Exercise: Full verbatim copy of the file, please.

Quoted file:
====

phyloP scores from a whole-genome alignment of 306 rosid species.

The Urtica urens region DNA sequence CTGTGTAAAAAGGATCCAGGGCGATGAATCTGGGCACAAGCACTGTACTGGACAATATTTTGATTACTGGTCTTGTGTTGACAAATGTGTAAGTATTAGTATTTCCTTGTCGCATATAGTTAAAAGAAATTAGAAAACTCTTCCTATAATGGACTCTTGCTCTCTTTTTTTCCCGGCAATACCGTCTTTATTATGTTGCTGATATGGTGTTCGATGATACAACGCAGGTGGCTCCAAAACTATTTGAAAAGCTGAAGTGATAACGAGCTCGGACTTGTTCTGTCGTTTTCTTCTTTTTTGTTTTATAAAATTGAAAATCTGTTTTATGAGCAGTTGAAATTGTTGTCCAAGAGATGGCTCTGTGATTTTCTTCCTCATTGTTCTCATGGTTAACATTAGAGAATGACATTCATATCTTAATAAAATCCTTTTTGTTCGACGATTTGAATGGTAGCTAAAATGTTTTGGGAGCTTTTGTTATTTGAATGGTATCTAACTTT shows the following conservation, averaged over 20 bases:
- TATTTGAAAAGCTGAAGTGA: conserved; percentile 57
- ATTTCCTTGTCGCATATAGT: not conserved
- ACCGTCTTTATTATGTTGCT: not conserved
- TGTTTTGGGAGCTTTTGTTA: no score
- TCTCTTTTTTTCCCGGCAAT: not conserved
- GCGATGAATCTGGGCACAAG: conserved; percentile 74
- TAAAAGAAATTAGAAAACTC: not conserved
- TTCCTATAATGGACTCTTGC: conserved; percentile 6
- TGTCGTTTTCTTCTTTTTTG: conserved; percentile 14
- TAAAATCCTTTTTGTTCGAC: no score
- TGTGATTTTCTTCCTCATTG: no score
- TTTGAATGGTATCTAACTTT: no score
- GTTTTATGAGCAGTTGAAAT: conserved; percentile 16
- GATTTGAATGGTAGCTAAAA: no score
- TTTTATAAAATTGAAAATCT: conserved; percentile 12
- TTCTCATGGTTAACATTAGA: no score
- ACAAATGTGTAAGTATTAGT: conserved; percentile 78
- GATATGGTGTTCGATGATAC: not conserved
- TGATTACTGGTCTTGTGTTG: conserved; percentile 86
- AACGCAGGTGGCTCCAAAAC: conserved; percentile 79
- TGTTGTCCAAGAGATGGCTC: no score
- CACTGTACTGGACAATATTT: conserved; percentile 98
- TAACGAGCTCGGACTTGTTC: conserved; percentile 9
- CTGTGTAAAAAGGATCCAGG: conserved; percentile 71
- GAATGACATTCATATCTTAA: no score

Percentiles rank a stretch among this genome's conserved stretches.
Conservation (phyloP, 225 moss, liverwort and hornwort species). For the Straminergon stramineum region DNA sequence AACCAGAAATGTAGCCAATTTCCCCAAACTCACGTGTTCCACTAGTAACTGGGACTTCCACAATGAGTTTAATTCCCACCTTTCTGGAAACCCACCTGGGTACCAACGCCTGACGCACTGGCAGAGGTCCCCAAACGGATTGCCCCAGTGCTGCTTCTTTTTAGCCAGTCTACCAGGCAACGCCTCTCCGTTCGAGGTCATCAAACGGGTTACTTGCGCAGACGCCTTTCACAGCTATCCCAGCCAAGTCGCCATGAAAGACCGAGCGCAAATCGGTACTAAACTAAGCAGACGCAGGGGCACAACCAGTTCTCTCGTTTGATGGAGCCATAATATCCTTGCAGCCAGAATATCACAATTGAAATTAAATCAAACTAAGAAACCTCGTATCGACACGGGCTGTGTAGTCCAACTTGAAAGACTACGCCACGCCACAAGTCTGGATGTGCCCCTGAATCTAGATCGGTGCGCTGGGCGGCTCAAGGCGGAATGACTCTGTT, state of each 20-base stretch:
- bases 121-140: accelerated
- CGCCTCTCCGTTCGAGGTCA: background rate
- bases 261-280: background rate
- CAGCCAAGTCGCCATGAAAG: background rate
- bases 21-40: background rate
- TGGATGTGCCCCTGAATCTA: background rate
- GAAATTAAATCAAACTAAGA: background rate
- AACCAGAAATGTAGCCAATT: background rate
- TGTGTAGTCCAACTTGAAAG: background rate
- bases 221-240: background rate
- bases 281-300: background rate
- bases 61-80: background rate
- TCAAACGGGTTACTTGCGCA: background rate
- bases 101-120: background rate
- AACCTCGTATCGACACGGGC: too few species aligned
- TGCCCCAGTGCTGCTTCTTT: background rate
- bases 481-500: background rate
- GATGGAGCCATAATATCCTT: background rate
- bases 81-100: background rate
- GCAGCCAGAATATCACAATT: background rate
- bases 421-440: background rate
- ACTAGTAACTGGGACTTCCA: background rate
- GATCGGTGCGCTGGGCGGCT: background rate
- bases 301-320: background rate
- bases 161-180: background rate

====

phyloP scores from a whole-genome alignment of 306 rosid species.

The Urtica urens region DNA sequence CTGTGTAAAAAGGATCCAGGGCGATGAATCTGGGCACAAGCACTGTACTGGACAATATTTTGATTACTGGTCTTGTGTTGACAAATGTGTAAGTATTAGTATTTCCTTGTCGCATATAGTTAAAAGAAATTAGAAAACTCTTCCTATAATGGACTCTTGCTCTCTTTTTTTCCCGGCAATACCGTCTTTATTATGTTGCTGATATGGTGTTCGATGATACAACGCAGGTGGCTCCAAAACTATTTGAAAAGCTGAAGTGATAACGAGCTCGGACTTGTTCTGTCGTTTTCTTCTTTTTTGTTTTATAAAATTGAAAATCTGTTTTATGAGCAGTTGAAATTGTTGTCCAAGAGATGGCTCTGTGATTTTCTTCCTCATTGTTCTCATGGTTAACATTAGAGAATGACATTCATATCTTAATAAAATCCTTTTTGTTCGACGATTTGAATGGTAGCTAAAATGTTTTGGGAGCTTTTGTTATTTGAATGGTATCTAACTTT shows the following conservation, averaged over 20 bases:
- TATTTGAAAAGCTGAAGTGA: conserved; percentile 57
- ATTTCCTTGTCGCATATAGT: not conserved
- ACCGTCTTTATTATGTTGCT: not conserved
- TGTTTTGGGAGCTTTTGTTA: no score
- TCTCTTTTTTTCCCGGCAAT: not conserved
- GCGATGAATCTGGGCACAAG: conserved; percentile 74
- TAAAAGAAATTAGAAAACTC: not conserved
- TTCCTATAATGGACTCTTGC: conserved; percentile 6
- TGTCGTTTTCTTCTTTTTTG: conserved; percentile 14
- TAAAATCCTTTTTGTTCGAC: no score
- TGTGATTTTCTTCCTCATTG: no score
- TTTGAATGGTATCTAACTTT: no score
- GTTTTATGAGCAGTTGAAAT: conserved; percentile 16
- GATTTGAATGGTAGCTAAAA: no score
- TTTTATAAAATTGAAAATCT: conserved; percentile 12
- TTCTCATGGTTAACATTAGA: no score
- ACAAATGTGTAAGTATTAGT: conserved; percentile 78
- GATATGGTGTTCGATGATAC: not conserved
- TGATTACTGGTCTTGTGTTG: conserved; percentile 86
- AACGCAGGTGGCTCCAAAAC: conserved; percentile 79
- TGTTGTCCAAGAGATGGCTC: no score
- CACTGTACTGGACAATATTT: conserved; percentile 98
- TAACGAGCTCGGACTTGTTC: conserved; percentile 9
- CTGTGTAAAAAGGATCCAGG: conserved; percentile 71
- GAATGACATTCATATCTTAA: no score

Percentiles rank a stretch among this genome's conserved stretches.
Conservation (phyloP, 225 moss, liverwort and hornwort species). For the Straminergon stramineum region DNA sequence AACCAGAAATGTAGCCAATTTCCCCAAACTCACGTGTTCCACTAGTAACTGGGACTTCCACAATGAGTTTAATTCCCACCTTTCTGGAAACCCACCTGGGTACCAACGCCTGACGCACTGGCAGAGGTCCCCAAACGGATTGCCCCAGTGCTGCTTCTTTTTAGCCAGTCTACCAGGCAACGCCTCTCCGTTCGAGGTCATCAAACGGGTTACTTGCGCAGACGCCTTTCACAGCTATCCCAGCCAAGTCGCCATGAAAGACCGAGCGCAAATCGGTACTAAACTAAGCAGACGCAGGGGCACAACCAGTTCTCTCGTTTGATGGAGCCATAATATCCTTGCAGCCAGAATATCACAATTGAAATTAAATCAAACTAAGAAACCTCGTATCGACACGGGCTGTGTAGTCCAACTTGAAAGACTACGCCACGCCACAAGTCTGGATGTGCCCCTGAATCTAGATCGGTGCGCTGGGCGGCTCAAGGCGGAATGACTCTGTT, state of each 20-base stretch:
- bases 121-140: accelerated
- CGCCTCTCCGTTCGAGGTCA: background rate
- bases 261-280: background rate
- CAGCCAAGTCGCCATGAAAG: background rate
- bases 21-40: background rate
- TGGATGTGCCCCTGAATCTA: background rate
- GAAATTAAATCAAACTAAGA: background rate
- AACCAGAAATGTAGCCAATT: background rate
- TGTGTAGTCCAACTTGAAAG: background rate
- bases 221-240: background rate
- bases 281-300: background rate
- bases 61-80: background rate
- TCAAACGGGTTACTTGCGCA: background rate
- bases 101-120: background rate
- AACCTCGTATCGACACGGGC: too few species aligned
- TGCCCCAGTGCTGCTTCTTT: background rate
- bases 481-500: background rate
- GATGGAGCCATAATATCCTT: background rate
- bases 81-100: background rate
- GCAGCCAGAATATCACAATT: background rate
- bases 421-440: background rate
- ACTAGTAACTGGGACTTCCA: background rate
- GATCGGTGCGCTGGGCGGCT: background rate
- bases 301-320: background rate
- bases 161-180: background rate